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Is it not supported, is it supported but I have to do some tricks?

Example:

class Foo
{
  public Foo<T1,T2>(Func<T1,T2> f1,Func<T2,T1> f2)
  {
     ...
  }
}

the generics are only used in constructor, there is no field/property depended on them, I use it (generics) to enforce the type correlation for f1 and f2.

Remark: I found the workaround -- static method Create, but anyway I am curious why I have problem with straightforward approach.

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3 Answers 3

up vote 23 down vote accepted

No, generic constructors aren't supported in either generic or non-generic classes. Likewise generic events, properties and finalizers aren't supported.

Just occasionally I agree it would be handy - but the syntax would look pretty awful. For example, suppose you had:

public class Foo<T> {}

public class Foo
{
    public Foo<T>() {}
}

What would

new Foo<string>()

do? Call the generic constructor of the non-generic class, or the normal constructor of the generic class? You'd have to differentiate between them somehow, and it would be messy :(

Likewise, consider a generic constructor in a generic class:

public class Foo<TClass>
{
    public Foo<TConstructor>() {}
}

How would you call the constructor? Hopefully we can all agree that:

new Foo<string><int>()

is pretty hideous...

So yes, semantically it would be occasionally useful - but the resulting ugliness counterbalances that, unfortunately.

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You could get around the same-named class problem by not allowing a generic and non-generic class with the same name (seriously, does C# allow this?). For the generic constructor of the generic class, I don't think it's too hideous -- it's just higher order genericity. –  Peter Alexander Aug 31 '10 at 7:46
2  
One remark -- constructor in generic class is generic, because the class is generic. However (taking your answer) it cannot specify extra generic arguments. Thank you for very good examples! –  greenoldman Aug 31 '10 at 7:50
    
@Peter: No, the samed-named class problem isn't a problem, because although you can "overload" classes by type arity, there's no ambiguity. See Tuple for an example of that. –  Jon Skeet Aug 31 '10 at 7:52
2  
@macias: I don't consider the constructor to be generic, precisely because it doesn't introduce any extra type parameters. Would you consider List<T>.IndexOf to be a generic method, just because it's in a generic type? –  Jon Skeet Aug 31 '10 at 7:52
    
Peter -- actually the class name overloading is useful, because you put in non-generic class all static methods. In C++ I always have such odd pairs MyClass<...> and MyClassFactory. In C# you can have several Tuple classes and the call Tuple.Create(5,"hello",4.5) is "clean". –  greenoldman Aug 31 '10 at 7:53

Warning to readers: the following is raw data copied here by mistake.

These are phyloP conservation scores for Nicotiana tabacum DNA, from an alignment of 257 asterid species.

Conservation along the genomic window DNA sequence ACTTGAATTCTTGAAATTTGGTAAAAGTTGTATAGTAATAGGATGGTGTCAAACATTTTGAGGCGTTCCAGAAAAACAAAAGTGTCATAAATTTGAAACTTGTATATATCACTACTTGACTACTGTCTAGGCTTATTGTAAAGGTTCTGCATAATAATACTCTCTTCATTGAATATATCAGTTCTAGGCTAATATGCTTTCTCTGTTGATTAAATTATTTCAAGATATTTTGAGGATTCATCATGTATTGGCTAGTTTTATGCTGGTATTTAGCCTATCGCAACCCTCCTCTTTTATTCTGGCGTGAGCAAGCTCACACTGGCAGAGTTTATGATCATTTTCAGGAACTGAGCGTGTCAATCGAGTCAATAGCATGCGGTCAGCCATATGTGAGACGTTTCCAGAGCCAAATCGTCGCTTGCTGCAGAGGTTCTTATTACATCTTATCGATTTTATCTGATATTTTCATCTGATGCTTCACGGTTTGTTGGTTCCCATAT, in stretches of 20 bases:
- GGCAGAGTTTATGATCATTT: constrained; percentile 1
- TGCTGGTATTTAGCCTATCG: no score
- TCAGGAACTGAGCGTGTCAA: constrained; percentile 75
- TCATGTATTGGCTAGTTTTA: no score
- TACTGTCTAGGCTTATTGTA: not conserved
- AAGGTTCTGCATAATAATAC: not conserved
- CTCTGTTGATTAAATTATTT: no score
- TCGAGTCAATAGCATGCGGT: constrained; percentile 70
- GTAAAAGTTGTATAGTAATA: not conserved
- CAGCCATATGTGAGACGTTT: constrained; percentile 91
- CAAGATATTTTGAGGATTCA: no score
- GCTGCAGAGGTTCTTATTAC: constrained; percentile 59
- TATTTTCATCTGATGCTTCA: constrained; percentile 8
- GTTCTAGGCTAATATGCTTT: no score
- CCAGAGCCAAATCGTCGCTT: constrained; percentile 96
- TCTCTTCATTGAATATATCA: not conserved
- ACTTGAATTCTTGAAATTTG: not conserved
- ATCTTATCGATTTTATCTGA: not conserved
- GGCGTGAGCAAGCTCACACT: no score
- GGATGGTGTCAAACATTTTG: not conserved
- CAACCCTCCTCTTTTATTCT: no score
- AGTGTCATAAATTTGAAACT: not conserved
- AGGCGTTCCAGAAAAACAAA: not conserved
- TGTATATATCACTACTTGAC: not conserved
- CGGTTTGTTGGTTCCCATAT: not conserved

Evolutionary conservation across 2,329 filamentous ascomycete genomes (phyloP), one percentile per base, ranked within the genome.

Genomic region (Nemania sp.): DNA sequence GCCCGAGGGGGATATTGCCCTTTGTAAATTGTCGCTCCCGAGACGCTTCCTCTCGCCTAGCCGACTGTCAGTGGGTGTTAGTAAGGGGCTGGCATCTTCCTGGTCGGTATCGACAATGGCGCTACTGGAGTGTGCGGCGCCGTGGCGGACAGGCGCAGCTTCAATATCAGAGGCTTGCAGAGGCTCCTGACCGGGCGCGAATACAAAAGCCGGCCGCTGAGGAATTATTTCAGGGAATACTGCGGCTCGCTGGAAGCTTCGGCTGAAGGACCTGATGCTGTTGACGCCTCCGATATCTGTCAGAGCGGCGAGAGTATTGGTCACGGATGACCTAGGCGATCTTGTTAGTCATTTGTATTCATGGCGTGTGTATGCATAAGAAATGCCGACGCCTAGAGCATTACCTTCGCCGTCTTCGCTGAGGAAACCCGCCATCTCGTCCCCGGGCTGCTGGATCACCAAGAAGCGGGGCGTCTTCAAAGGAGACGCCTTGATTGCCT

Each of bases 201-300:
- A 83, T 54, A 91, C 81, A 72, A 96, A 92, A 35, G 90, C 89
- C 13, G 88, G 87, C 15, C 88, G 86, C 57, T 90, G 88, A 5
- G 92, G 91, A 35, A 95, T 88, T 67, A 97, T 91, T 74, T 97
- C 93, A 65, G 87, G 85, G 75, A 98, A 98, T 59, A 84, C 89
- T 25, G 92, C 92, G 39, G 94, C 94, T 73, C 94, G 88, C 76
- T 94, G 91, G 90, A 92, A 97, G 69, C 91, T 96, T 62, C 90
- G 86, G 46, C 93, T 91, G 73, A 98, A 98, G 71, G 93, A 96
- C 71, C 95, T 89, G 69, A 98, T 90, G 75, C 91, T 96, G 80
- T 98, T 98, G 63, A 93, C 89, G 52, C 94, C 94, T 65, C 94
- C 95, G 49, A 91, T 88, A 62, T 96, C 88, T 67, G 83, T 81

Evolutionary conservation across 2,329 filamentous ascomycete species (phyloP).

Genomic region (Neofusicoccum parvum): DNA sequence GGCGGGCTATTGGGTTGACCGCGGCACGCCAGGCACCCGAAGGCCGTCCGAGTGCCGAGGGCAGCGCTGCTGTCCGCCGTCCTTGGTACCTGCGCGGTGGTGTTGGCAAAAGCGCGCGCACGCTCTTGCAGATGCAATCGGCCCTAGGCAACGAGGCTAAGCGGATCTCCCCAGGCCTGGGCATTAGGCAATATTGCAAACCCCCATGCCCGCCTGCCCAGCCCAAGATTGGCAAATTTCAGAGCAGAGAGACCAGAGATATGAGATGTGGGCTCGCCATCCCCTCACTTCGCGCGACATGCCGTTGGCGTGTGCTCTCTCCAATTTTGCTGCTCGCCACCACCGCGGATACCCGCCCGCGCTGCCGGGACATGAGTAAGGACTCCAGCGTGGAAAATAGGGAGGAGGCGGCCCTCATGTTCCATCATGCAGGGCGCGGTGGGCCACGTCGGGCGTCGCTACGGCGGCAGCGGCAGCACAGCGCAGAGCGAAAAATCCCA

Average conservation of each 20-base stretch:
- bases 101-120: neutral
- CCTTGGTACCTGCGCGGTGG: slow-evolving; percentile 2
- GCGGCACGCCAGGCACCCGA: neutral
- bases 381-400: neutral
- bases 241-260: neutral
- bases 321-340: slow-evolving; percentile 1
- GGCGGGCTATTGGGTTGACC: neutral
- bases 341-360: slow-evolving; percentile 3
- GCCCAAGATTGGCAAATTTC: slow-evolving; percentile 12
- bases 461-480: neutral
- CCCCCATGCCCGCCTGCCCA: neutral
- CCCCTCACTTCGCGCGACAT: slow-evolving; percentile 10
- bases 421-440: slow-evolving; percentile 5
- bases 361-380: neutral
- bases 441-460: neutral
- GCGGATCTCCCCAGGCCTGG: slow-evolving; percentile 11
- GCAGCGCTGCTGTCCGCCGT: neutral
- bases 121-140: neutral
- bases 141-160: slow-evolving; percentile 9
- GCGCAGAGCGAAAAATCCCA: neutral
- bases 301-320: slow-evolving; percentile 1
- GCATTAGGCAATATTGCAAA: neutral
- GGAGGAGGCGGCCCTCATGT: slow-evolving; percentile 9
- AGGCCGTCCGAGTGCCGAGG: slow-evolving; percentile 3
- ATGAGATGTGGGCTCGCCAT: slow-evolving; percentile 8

Generic constructors are not supported, but you can get around this by simply defining a generic, static method that returns a new Foo.

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Here is an practical example about how you would like to have extra constructor type parameter, and the workaround.

I am going to introduce a simple RefCounted wrapper for IDisposable:

public class RefCounted<T> where T : IDisposable
{
    public RefCounted(T value)
    {
        innerValue = value;
        refCount = 1;
    }

    public void AddRef()
    {
        Interlocked.Increment(ref refCount);
    }

    public void Dispose()
    {
        if(InterlockedDecrement(ref refCount)<=0)
            innerValue.Dispose();
    }

    private int refCount;
    private readonly innerValue;
}

This seems to be fine. But sooner or later you would like to cast a RefCounted<Control> to RefCounted<Button> whilst keep both object reference counting, i.e. only when both instances being disposed to dispose the underlying object.

The best way is if you could write (like C++ people can do)

public RefCounted(RefCounted<U> other)
{
    ...whatever...
}

But C# does not allow this. So the solution is use some indirection.

private readonly Func<T> valueProvider;
private readonly Action disposer;

private RefCounted(Func<T> value_provider, Action disposer)
{
    this.valueProvider = value_provider;
    this.disposer = disposer;
}

public RefCounted(T value) : this(() => value, value.Dispose)
{
}

public RefCounted<U> Cast<U>() where U : T 
{
    AddRef();
    return new RefCounted<U>(() => (U)(valueProvider()),this.Dispose);
}

public void Dispose(){
    if(InterlockedDecrement(ref refCount)<=0)
        disposer();
}

If your class have any fields that are of generic type, you have no choice but to put all those types to the class. However, if you just wanted to hide some type from the constructor, you will need to use the above trick - having a hidden constructor to put everything together, and define a normal generic function to call that constructor.

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